How To Make Basic Crochet Stitches Step By Step
Cold Weather is here and it’s time to make something to keep us warm. Let’s get our knitting needles, crochet hook etc. and any unfinished projects out and start working on them. Visit a craft or yarn shop to get inspired or browse craft sites for ideas on what to make. There is an abundance of information (diy) online which makes it easy to learn making new things.
This tunic started out as a scarf and I decided to turn it into a vest first then I found more gray yarn that had been lying around unused so I decided to make a tunic instead. It turned out good. I hope to write the pattern at some point. Hopefully soon, but I’d rather create than write.
Now that the weather is cooler and I know that the temperature will drop at any time to where tropical plants will not tolerate, I have made a decision to harvest my Lemon Grass and keep them in my fridge to use in my cooking this winter.
Before starting this task, I put on denim pants, long sleeved shirt and gardening gloves to protect my skin from the sharp leaves of these plants.
I would say that harvesting Lemon Grass is labor intensive, at least for me. I need the physical exertion so I did not mind this rigorous activity. I planted all my lemon grasses in big pots this year due to having learned through my friends experience that planting lemon grass in an open field is not such a good idea. It was almost impossible to dig the whole clump because of the dense sturdy roots it sends down through the soil underneath it. The photo below shows just how dense the roots are!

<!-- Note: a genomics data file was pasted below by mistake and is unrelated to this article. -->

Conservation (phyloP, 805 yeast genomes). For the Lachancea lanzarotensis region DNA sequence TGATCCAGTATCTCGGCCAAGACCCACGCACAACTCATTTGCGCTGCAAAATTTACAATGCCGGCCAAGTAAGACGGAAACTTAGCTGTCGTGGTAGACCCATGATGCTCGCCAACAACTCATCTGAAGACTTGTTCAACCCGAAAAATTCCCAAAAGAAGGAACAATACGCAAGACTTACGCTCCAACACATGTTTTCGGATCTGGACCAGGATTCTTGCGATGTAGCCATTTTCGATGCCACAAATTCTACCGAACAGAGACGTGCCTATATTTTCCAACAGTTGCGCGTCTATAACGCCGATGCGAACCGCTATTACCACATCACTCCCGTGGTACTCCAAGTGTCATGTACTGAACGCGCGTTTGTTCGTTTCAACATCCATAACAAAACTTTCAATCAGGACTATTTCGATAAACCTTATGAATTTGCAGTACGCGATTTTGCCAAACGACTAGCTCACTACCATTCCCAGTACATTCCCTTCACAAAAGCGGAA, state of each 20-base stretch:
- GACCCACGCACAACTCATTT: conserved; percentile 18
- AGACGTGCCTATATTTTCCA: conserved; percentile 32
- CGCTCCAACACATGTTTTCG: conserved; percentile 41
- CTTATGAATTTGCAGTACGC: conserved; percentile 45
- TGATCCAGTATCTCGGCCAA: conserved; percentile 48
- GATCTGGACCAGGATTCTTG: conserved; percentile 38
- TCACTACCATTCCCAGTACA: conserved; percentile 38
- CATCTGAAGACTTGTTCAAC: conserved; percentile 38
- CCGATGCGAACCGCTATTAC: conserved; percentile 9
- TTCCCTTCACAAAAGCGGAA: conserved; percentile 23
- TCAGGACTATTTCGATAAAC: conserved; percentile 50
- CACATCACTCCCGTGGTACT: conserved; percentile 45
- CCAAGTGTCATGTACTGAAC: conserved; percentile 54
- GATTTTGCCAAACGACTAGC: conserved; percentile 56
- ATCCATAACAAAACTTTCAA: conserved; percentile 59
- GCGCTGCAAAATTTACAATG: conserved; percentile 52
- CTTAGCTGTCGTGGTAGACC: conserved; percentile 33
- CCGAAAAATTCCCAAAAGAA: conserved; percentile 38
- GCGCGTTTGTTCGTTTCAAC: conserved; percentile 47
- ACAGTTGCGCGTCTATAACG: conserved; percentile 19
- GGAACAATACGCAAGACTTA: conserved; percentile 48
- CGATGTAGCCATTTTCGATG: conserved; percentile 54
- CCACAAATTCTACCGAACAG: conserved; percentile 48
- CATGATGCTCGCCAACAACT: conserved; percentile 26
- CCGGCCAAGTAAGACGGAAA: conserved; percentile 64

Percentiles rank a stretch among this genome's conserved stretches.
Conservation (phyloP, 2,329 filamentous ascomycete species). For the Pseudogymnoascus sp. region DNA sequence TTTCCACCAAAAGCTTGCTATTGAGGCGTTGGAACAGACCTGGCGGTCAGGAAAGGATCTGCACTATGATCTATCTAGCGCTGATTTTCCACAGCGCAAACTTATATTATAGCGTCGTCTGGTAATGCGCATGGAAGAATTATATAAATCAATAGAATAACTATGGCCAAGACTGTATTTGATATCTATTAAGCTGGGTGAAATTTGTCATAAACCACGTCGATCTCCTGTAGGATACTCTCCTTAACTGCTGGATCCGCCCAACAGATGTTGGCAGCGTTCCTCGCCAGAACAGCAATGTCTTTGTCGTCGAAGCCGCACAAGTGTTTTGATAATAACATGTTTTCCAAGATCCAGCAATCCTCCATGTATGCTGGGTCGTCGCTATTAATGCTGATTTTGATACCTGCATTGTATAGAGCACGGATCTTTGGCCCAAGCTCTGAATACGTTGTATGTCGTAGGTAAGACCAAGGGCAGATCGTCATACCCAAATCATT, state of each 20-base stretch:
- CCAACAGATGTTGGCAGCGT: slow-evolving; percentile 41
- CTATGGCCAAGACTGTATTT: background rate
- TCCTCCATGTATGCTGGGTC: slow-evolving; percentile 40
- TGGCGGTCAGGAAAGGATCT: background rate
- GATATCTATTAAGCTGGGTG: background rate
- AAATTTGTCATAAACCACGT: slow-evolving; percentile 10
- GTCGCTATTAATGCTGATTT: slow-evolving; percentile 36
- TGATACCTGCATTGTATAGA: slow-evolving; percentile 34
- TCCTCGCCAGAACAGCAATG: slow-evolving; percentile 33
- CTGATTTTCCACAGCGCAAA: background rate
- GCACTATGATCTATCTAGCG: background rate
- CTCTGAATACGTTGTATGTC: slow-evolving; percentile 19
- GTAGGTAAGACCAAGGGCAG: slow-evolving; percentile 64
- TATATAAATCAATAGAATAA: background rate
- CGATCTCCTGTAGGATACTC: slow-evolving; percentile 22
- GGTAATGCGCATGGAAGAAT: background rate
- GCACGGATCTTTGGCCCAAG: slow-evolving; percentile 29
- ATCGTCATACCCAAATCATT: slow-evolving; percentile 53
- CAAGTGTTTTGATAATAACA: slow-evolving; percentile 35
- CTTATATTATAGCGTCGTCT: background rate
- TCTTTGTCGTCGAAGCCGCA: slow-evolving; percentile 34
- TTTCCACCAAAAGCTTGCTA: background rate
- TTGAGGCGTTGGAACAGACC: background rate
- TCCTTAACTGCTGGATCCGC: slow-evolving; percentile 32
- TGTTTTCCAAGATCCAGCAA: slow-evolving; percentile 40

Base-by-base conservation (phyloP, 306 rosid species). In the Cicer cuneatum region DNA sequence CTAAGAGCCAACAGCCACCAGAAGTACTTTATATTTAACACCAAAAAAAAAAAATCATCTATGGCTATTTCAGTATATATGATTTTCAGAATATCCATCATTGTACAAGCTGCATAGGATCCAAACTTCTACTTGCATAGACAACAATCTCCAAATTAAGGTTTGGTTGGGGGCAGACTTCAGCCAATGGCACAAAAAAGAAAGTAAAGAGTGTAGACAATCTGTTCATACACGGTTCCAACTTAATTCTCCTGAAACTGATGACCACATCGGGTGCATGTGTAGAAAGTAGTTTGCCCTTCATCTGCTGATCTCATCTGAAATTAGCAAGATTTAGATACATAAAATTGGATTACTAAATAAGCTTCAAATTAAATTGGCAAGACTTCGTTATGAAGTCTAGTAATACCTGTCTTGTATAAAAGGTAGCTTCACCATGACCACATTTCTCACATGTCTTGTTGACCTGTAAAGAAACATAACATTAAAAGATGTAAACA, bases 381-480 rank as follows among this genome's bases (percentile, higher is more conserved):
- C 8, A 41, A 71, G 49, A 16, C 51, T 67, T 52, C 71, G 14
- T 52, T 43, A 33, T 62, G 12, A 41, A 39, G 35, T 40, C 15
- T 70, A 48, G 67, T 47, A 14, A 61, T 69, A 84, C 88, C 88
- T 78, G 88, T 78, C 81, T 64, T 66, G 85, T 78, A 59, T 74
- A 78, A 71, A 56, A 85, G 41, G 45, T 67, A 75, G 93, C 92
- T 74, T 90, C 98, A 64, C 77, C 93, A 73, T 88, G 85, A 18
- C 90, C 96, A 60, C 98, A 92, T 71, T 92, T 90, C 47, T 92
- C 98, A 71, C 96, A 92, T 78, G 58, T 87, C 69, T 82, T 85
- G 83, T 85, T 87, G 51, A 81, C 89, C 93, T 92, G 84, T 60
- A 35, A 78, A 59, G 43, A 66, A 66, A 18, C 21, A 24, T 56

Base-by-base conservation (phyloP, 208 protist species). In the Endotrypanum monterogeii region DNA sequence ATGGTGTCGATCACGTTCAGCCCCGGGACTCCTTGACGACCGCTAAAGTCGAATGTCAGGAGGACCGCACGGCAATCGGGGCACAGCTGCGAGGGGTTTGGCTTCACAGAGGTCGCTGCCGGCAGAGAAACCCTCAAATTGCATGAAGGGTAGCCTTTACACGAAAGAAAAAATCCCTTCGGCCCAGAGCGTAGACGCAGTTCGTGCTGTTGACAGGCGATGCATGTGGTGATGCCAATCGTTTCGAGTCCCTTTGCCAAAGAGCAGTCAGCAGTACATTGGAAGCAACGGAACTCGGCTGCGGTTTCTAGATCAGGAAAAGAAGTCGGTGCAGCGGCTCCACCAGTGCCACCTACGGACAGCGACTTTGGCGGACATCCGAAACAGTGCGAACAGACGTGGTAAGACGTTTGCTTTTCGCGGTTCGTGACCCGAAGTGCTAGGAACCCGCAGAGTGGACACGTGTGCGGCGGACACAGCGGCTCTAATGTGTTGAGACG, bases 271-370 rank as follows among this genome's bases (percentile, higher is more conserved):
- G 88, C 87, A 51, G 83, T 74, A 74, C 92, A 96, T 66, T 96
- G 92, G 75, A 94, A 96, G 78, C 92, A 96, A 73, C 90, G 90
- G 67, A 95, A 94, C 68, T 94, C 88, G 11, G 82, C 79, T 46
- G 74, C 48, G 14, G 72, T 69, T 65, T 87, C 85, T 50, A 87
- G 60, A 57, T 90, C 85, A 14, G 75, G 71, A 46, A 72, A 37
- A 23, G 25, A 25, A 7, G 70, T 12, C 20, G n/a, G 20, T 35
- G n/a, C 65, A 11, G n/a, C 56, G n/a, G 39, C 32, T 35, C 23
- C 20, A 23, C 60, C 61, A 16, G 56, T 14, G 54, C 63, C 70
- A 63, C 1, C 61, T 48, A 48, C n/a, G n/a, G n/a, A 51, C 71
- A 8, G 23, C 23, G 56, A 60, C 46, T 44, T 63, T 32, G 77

The technique of getting the root ball out of the pot depends on what kind of pot the Lemon Grass is planted on. The photo above shows that I used a black nursery pot to plant the Lemon Grass in and it was easy enough to get the whole root ball out. All I have to do is tap the sides and botton of the pot then shake the plant loose and it came out easy. If the plant is planted in a pot that has a water reservoir at the bottom of the pot, the water reservoir tray has to be removed first and the roots that extend to the water reservoir tray has to be clipped before I can successfully remove the clump out of the pot. See photo below.
Once I cut the roots that extend to the water reservoir tray, I can tap the sides and bottom of the pot and shake and pull the clump out of the pot just like I did for the one planted in the black flower pot.
Once the clump is out of the pot, I used a shovel to remove the dirt surrounding the plant and at the bottom of the plant. See photos below.
Then I separate each plant by pulling each plant apart from the clump until all are separated from each other. See photo below.
The next step is to cut the leaves off each plant with the use of sharp scissors and also clip the roots with the use of sharp limb clipper. Then remove the dead or dried leaves.
Wash the individual plants thoroughly using rubber gloves or disposable gloves to protect hands from cuts as the edge of the leaves and stalks of the plants are sharp. Spread the cleaned plants on a dry towel. See photo below.